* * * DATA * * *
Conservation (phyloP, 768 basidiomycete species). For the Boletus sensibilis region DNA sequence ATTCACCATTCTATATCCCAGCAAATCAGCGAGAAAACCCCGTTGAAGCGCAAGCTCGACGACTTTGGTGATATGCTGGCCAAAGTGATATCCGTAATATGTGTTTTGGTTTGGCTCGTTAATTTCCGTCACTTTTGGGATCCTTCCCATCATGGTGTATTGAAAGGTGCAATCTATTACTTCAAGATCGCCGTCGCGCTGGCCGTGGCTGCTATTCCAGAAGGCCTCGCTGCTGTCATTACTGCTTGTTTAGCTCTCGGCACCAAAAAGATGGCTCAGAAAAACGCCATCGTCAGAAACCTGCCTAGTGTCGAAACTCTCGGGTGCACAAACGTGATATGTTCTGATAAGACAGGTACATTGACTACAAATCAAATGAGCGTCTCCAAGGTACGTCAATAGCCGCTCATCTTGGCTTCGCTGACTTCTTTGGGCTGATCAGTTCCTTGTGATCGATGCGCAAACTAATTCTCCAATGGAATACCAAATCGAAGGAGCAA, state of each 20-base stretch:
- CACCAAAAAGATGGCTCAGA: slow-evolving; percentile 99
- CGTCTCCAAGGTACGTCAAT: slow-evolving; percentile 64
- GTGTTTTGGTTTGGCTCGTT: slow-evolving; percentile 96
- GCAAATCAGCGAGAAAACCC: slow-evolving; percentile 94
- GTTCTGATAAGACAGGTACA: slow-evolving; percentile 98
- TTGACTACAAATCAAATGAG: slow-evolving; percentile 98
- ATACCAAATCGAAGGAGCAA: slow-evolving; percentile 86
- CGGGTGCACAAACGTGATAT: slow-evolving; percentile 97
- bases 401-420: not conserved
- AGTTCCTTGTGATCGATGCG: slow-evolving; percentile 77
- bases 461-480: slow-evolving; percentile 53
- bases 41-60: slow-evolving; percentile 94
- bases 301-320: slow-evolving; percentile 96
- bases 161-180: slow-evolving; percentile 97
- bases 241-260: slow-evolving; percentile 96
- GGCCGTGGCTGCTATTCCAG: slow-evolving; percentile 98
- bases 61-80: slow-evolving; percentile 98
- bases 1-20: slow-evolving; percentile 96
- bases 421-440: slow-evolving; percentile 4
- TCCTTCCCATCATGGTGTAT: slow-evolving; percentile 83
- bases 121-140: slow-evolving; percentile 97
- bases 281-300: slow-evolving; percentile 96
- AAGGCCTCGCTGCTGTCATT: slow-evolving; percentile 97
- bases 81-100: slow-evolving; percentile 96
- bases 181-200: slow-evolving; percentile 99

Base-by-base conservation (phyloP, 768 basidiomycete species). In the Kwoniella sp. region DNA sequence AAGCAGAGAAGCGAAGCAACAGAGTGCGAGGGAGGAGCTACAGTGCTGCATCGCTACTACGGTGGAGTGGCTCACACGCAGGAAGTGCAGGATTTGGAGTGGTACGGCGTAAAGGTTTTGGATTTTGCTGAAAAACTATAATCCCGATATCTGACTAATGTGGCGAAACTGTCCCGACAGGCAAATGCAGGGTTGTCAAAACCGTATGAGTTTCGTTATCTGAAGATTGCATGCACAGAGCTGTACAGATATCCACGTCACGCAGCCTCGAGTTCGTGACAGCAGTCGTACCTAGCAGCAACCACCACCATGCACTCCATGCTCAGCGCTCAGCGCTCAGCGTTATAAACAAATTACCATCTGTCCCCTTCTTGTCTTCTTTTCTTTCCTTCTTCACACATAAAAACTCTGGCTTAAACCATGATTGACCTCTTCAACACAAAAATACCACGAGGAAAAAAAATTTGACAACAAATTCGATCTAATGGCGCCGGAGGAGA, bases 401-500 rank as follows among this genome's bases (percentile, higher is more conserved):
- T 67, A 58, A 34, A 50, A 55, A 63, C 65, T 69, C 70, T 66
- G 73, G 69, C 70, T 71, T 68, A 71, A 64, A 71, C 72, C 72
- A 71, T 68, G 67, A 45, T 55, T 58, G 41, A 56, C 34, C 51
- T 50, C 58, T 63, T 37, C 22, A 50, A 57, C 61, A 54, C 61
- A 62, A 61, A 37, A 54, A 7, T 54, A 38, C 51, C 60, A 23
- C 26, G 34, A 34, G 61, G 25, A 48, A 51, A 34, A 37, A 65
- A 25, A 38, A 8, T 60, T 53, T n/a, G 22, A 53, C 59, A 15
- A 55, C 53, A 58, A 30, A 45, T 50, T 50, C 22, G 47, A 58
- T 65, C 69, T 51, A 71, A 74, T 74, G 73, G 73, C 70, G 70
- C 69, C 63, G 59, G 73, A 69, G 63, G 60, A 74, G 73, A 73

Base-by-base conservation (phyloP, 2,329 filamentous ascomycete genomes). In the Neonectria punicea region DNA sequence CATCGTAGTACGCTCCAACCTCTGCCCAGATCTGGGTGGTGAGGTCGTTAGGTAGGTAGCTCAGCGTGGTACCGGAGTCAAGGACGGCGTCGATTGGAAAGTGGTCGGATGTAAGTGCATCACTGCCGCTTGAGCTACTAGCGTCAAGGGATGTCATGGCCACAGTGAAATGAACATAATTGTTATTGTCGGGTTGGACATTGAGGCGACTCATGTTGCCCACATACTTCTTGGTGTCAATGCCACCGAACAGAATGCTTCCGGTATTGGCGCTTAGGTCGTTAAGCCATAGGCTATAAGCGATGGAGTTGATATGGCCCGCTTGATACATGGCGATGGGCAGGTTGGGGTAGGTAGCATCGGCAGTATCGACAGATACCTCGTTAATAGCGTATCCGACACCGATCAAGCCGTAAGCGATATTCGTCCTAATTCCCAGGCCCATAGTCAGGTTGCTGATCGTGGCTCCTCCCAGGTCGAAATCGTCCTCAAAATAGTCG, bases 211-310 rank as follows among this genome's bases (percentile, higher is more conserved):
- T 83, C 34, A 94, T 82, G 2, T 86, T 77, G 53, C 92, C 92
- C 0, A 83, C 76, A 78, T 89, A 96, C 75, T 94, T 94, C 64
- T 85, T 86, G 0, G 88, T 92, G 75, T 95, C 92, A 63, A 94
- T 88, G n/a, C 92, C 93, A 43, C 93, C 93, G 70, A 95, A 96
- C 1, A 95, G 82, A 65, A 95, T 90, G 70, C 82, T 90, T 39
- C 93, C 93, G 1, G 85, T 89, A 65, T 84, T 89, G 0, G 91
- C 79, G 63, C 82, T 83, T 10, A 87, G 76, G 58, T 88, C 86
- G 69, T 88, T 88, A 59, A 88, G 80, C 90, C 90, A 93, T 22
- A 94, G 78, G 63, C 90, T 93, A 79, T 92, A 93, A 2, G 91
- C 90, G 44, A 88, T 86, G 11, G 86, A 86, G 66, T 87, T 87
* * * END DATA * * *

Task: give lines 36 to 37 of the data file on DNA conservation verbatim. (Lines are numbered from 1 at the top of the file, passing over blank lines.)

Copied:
- T 65, C 69, T 51, A 71, A 74, T 74, G 73, G 73, C 70, G 70
- C 69, C 63, G 59, G 73, A 69, G 63, G 60, A 74, G 73, A 73